BACKGROUND OF THE INVENTION
1. Field of the Invention
The present invention relates to improved apparatus and novel methods of operation for cargo container handling cranes having a horizontal gantry supported at an elevated location above the cargo container pickup and deposition areas. More particularly, the present invention relates to the apparatus and method for reducing cargo container handling and transfer cycle times by employing positive residual sway arrest and automatic container transfer in a cargo container handling crane which transports containers horizontally along the gantry of the crane.
A computer controlled shuttle is utilized by the present invention whereby cargo containers can be simultaneously lifted and lowered independently at opposite ends of the crane gantry while concurrently containers are transported along the gantry by the shuttle. Residual sway in the container pickup apparatus during lowering is arrested by passing it through a guide chute near the end of the lowering cycle.
2. Description of the Prior Art
The handling and protection of cargo and material during its transportation has been greatly facilitated by the advent of containerization many years ago. Rail mounted dockside gantry cranes having retractable booms have now been long accepted as the standard in the industry for loading and unloading containerized cargo and fungible bulk materials. The containers are moved by the cranes between waterborne vessels and dockside transportation equipment.
When a cargo container transport ship is berthed alongside a dock, a gantry crane is moved along the dock parallel to the ship to a position where a retractable boom can be extended across the beam of the ship above the ship's cells which are the cargo container carrying area. The retractable boom in its operating position extends horizontally outboard from the crane's superstructure and, in its retracted position, clears the superstructure of any ship berthed alongside the dock adjacent to the crane. Containers can be transported along the gantry of the crane between the dockside pickup and deposition area and any storage position located within the beam of a berthed ship in its holds or on its deck.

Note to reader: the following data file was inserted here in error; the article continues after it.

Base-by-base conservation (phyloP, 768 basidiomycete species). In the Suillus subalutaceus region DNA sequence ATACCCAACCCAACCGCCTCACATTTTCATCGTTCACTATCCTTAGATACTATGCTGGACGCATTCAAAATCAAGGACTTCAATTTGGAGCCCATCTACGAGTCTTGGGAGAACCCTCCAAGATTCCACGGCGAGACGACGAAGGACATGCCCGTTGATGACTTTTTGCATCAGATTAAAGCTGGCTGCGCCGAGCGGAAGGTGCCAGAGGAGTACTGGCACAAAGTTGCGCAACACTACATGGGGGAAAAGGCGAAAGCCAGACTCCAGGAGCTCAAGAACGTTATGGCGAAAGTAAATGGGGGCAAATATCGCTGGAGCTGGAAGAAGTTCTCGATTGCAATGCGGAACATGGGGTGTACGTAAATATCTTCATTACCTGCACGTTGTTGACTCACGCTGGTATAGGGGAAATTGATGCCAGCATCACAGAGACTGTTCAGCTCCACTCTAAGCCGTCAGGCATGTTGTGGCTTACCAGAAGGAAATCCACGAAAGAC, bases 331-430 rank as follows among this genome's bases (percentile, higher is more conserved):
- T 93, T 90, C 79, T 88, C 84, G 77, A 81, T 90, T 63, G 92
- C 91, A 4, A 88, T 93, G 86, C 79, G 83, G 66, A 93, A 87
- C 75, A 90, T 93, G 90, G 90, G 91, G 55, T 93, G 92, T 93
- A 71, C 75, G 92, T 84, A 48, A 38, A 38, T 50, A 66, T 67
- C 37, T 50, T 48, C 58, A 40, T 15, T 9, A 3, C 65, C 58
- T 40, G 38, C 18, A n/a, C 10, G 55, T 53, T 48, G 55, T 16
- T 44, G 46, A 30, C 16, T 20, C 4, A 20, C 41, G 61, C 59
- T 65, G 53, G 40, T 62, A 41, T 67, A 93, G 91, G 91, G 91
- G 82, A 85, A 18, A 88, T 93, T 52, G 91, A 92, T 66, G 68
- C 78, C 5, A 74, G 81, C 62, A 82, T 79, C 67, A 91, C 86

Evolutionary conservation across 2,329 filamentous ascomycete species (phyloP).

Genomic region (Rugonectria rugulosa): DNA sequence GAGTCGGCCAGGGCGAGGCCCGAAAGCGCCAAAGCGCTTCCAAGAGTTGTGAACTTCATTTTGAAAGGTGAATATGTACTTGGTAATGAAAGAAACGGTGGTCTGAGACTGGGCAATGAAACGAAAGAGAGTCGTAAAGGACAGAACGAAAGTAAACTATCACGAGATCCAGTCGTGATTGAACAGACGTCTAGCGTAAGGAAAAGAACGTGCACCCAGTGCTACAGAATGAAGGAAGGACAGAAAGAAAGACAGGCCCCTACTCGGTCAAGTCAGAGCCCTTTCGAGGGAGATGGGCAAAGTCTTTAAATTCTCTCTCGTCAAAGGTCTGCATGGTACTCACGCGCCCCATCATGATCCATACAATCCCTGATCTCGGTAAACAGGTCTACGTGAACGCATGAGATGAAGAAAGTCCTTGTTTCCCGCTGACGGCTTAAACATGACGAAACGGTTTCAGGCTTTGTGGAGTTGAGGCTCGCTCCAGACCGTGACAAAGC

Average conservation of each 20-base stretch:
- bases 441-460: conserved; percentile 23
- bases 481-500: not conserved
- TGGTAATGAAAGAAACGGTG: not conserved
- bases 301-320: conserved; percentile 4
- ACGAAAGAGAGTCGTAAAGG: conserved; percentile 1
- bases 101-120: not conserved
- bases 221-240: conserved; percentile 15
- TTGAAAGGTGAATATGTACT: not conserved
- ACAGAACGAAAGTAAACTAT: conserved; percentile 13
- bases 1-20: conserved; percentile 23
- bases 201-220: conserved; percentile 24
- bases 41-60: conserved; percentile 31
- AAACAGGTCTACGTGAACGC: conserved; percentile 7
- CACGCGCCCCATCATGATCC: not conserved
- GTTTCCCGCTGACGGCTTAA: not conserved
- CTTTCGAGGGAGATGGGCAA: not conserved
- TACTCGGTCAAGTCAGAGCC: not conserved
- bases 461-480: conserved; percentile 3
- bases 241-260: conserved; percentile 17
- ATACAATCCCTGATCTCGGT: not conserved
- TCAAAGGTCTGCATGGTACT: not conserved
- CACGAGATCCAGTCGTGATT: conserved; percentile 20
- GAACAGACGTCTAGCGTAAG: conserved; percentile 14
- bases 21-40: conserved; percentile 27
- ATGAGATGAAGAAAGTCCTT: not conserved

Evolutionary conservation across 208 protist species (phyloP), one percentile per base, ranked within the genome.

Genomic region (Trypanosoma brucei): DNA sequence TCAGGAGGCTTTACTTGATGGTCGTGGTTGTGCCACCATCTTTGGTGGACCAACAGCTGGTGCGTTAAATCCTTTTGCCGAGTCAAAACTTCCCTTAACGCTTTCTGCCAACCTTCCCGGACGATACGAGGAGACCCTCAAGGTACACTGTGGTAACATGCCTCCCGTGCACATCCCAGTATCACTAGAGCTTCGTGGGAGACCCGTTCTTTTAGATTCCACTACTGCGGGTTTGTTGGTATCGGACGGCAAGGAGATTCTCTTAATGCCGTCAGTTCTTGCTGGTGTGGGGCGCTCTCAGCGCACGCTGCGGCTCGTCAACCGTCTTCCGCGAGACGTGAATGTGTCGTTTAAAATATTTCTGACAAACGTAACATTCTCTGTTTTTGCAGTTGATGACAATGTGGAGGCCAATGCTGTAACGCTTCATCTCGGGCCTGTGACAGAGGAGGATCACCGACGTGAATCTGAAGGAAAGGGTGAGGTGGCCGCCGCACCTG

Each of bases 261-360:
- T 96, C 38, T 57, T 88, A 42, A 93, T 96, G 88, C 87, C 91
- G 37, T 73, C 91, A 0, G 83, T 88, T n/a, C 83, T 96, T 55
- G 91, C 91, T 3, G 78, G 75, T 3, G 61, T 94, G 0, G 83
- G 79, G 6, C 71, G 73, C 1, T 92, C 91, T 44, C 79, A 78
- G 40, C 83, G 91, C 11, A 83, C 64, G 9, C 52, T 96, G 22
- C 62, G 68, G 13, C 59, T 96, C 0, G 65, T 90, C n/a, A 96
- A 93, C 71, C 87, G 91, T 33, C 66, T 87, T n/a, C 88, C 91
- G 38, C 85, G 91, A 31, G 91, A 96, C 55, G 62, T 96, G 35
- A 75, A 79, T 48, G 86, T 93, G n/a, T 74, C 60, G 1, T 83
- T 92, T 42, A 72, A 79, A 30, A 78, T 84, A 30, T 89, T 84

In the particular form of a gantry crane to which the present invention pertains, the purpose is to move cargo containers a specific horizontal distance from a pickup area to a deposition area. In each operation, in the most usual situation, the pickup area is either a dockside location where a container is picked off of a flatbed trailer or transport truck or railroad car, and moved outboard by the crane and lowered into a shipboard cargo container cell, or the reverse, wherein a container is lifted from a cell onboard ship and moved to a dockside storage area or a truck, trailer or railroad car.
The gantry portion of the cargo container handling crane of the preferred embodiment of the present invention includes the retractable boom and a dockside portion and a rear extension of said boom supported by the crane superstructure. However, it is applicable to any crane wherein containers are moved along a gantry from a pickup position to a deposition area. Trolleys run along the gantry and suspend cargo container lifting spreaders from fleet-through wire rope reeving for attaching to and picking up cargo containers.
In a transfer cycle by a crane, the container must first be picked up, then lifted vertically, moved horizontally, and then lowered to its deposition area. During a portion of the move, vertical and horizontal movement of the container can occur simultaneously. However, for each transfer cycle, the crane must raise or lower a container a specific distance to clear the side of a ship, and a round trip transfer cycle takes a substantial period of time to handle one container.
In addition to the transfer cycle time required to pickup, lift, move, lower, and deposit the container, there is also a delay at each end of the cycle if sway or pendulum movement is induced into the load by virtue of the starting and stopping of the horizontal movement of the container along the gantry. It takes additional time to abate the sway and to position the container by selectively controlling the forward and reverse movement of the trolley.
A more recent development in the field of cargo container handling is the development of the hatch coverless container ships which unfortunately has increased the container transfer cycle time in the prior art gantry cranes. These ships were developed to reduce lashing work or container tie down time for containers stacked on the open deck of the ship. This development provides cell guides which project upwards from the deck of the ship and which therefore require every vertical movement of a container to clear not only the side of the ship but the tops of all the upward projecting cell guides as well which previously did not extend above the ship's deck.